Omega Men (DC Comics)
Writer: Tom King
Artist: Barnaby Bagenda, Toby Cypress (#3)
Omega Men: The Complete Series will be released August 30th, 2016
You’re meant to be disoriented when you start Tom King’s Omega Men. You’re tossed into the midst of war, specifically a military strike on suspected terrorist outpost. Even if you had followed previous incarnations of the Omega Men, you will feel just like the soldiers on the dropship: jostled around, anxious, not exactly sure what happens when the door drops down. Omega Men follows the titular outlaws of the Vega System, composed of Karna, Hy’nxx, Voorl, Ogyptu, and Changralyn. You will explore these planets in light touches over the course of the series but never truly know them. In the same way, you will explore aspects of our characters’ pasts but never really know them. In fact, the protagonist of the series, former Green Lantern Kyle Rayner, won’t even come to the forefront til the third issue. Omega Men subverts expectations you have about “superhero” comics at every turn, mainly because it is not about superheroes.
The original Omega Men were created in the pages of Green Lantern, but came into their own under the hand of Keith Giffen in their mid-80s ongoing series. The basic premise is that the Vega System is under the control of the Citadel, a tyrannical fascist empire. The Omega Men were originally simple renegades from planets under the heel of the Citadel. They rebelled and fought back with a rotating membership of other alien beings they encountered along the way. Kyle Rayner was created as the replacement for the longtime Green Lantern Hal Jordan. He operated as the hero during the 1990s and early 2000s. Most recently, Kyle was given the white ring and featured in the New Guardians series. With the conclusion of that series, Kyle was essentially in limbo until he re-emerged in Omega Men.
The art by Indonesian penciller and inker Barnaby Bagenda is stellar and improves as the series goes along. Some of those last few issues have such gorgeous panels. Panel structure is also very important to how this story is told. I was reminded of the layouts in Watchmen, nine panel pages, slight changes from panel to panel. This very precise structure belies a deeper meaning, tied directly to the themes King is exploring with religion and faith.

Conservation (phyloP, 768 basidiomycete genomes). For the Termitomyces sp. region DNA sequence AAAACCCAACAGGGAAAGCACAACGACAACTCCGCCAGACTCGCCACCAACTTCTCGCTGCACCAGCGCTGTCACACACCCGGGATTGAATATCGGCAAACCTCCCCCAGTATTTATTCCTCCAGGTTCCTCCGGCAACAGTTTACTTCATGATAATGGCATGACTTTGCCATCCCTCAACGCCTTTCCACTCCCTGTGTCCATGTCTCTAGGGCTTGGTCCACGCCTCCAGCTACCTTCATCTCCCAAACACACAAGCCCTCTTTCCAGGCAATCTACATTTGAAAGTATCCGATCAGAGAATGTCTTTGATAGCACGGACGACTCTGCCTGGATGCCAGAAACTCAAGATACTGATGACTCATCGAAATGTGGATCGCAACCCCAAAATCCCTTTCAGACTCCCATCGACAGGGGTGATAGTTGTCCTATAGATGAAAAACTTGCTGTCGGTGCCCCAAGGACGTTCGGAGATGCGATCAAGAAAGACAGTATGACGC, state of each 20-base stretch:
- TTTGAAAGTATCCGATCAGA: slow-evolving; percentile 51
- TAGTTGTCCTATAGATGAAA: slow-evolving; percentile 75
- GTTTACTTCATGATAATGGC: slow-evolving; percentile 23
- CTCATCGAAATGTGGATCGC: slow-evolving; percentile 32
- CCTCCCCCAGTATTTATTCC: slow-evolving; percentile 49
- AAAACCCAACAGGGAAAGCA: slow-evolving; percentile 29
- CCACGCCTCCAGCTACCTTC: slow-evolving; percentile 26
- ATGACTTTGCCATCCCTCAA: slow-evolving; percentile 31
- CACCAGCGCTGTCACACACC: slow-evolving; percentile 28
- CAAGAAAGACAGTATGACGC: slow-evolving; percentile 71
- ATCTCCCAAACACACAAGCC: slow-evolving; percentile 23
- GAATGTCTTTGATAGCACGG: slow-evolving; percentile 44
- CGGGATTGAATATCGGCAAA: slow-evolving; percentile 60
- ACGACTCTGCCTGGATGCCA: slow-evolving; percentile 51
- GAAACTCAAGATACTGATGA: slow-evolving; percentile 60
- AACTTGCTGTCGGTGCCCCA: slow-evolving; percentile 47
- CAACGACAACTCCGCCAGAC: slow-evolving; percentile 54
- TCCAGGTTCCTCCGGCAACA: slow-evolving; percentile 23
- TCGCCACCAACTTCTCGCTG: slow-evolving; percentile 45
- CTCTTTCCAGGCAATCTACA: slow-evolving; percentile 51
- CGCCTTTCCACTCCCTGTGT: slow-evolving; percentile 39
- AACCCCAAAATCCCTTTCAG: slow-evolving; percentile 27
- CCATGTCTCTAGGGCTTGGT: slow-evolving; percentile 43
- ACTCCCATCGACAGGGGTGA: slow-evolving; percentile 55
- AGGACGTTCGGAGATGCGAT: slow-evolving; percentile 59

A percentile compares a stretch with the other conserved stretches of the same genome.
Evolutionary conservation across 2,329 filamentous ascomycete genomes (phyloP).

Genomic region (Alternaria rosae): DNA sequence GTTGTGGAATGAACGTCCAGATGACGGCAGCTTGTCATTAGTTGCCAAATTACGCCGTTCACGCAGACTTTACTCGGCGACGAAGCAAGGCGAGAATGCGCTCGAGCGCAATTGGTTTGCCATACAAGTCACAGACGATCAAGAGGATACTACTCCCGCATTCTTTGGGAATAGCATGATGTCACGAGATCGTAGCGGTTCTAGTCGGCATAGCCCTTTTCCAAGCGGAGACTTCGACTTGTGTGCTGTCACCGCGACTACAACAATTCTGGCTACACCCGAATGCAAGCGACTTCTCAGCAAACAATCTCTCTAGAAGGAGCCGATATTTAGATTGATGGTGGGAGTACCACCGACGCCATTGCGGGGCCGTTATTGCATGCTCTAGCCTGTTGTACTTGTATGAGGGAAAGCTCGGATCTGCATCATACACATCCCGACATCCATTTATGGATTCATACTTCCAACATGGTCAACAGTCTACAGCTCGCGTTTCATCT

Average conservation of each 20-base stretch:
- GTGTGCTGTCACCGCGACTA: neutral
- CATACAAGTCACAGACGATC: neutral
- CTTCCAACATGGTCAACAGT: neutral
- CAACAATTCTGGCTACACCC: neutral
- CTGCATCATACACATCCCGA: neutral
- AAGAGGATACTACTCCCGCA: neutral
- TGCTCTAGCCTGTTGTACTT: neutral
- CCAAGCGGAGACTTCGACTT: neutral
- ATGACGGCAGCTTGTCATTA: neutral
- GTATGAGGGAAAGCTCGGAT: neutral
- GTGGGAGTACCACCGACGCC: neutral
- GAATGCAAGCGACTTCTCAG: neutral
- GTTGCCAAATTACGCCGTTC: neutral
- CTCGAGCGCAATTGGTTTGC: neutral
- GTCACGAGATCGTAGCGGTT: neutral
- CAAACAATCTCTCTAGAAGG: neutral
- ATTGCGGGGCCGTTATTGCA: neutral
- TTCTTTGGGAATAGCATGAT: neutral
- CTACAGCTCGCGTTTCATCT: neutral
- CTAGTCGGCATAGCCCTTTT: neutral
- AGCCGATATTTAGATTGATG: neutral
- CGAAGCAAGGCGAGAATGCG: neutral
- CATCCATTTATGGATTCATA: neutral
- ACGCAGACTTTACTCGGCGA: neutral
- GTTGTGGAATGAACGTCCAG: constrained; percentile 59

Tom King sets out to obscure the black and white nature of the original Omega Men concept. Without question they are a terrorist organization. They kill without guilt because they are justified through personal experiences and religious beliefs that these deaths are needed to achieve peace. Team leader Primus even comes from a political faction that starts with peaceful resistance but devolves into shedding blood in the name of peace. At the start, the Viceroy, leader of the Citadel, is presented a clear cut as the villain. But as the series progresses and his connections to the various members of Omega Men is revealed, that is becomes a lot less clear.
Other than Kyle Rayner and the Viceroy, the cast is made of Primus, Tigorr, Doc, Broot, Kalista, and Scrapps. If you are a fan of the Omega Men most of those names are familiar. Scrapps was Tom King’s original creation, based on his own daughter. All the characters are developed subtly in the first half of the series. It’s in the second half ,when some revelations are made about one of Vega’s planets, that the reality of how the Omega Men connect to the Citadel and the Viceroy is revealed.
King is interested in exploring the gray areas of war and religious conflict. It is much more interesting to have your perceptions of characters twisted and forced into re-examination. Kyle Rayner has traveled to Vega and given over his power ring to attempt to broker peace. When the series opens he’s already the hostage of the Omega Men. He has his throat surgically slit and a proximity bomb implanted as insurance to keep him around. His personal journey from prisoner to warrior to ambassador is the most captivating part of the series. The final pages, where Rayner recounts his former life as an illustrator and comic book artist takes the operatic scope of what he has just gone through and brings it together with an intimate examination of faith.
The most shocking thing about Omega Men is that our protagonists are essentially Space ISIS. It’s hard to justify much of what Kalista, a charismatic and bloodthirsty princess and Omega Man, does as heroic in anyway. Yet, the series finds ways to make us want her to keep fighting. We learn the reasons they have come to the point of this incredibly violence is through violent subjugation at the hand of the Citadel’s Alphas, the elite upper class of the Vega System. The extraction of natural resources and the environmental harm is does to ecosystem and populations is also brought to the forefront.
Kyle Rayner is changed by war and the Omega Men face very uncertain futures at the series’ conclusion. There is a moment where Kyle gives an inspirational speech, the type of thing designed to turn the tide and rally people for the greater good. This is brutally undercut by a vicious act of terrorism and it leaves him reeling. He’s used to leading and being the savior. But in the midst of a war of zealotry no one is willing to hear reason. Probably one of the most relevant comics DC has produced in many years, the twelve issues of Omega Men serve as a statement on not just the conflict in the Middle East, but conflicts at home and abroad, physical battles and ideological ones, and how when we blind ourselves to empathy we’re left with a world not worth saving.
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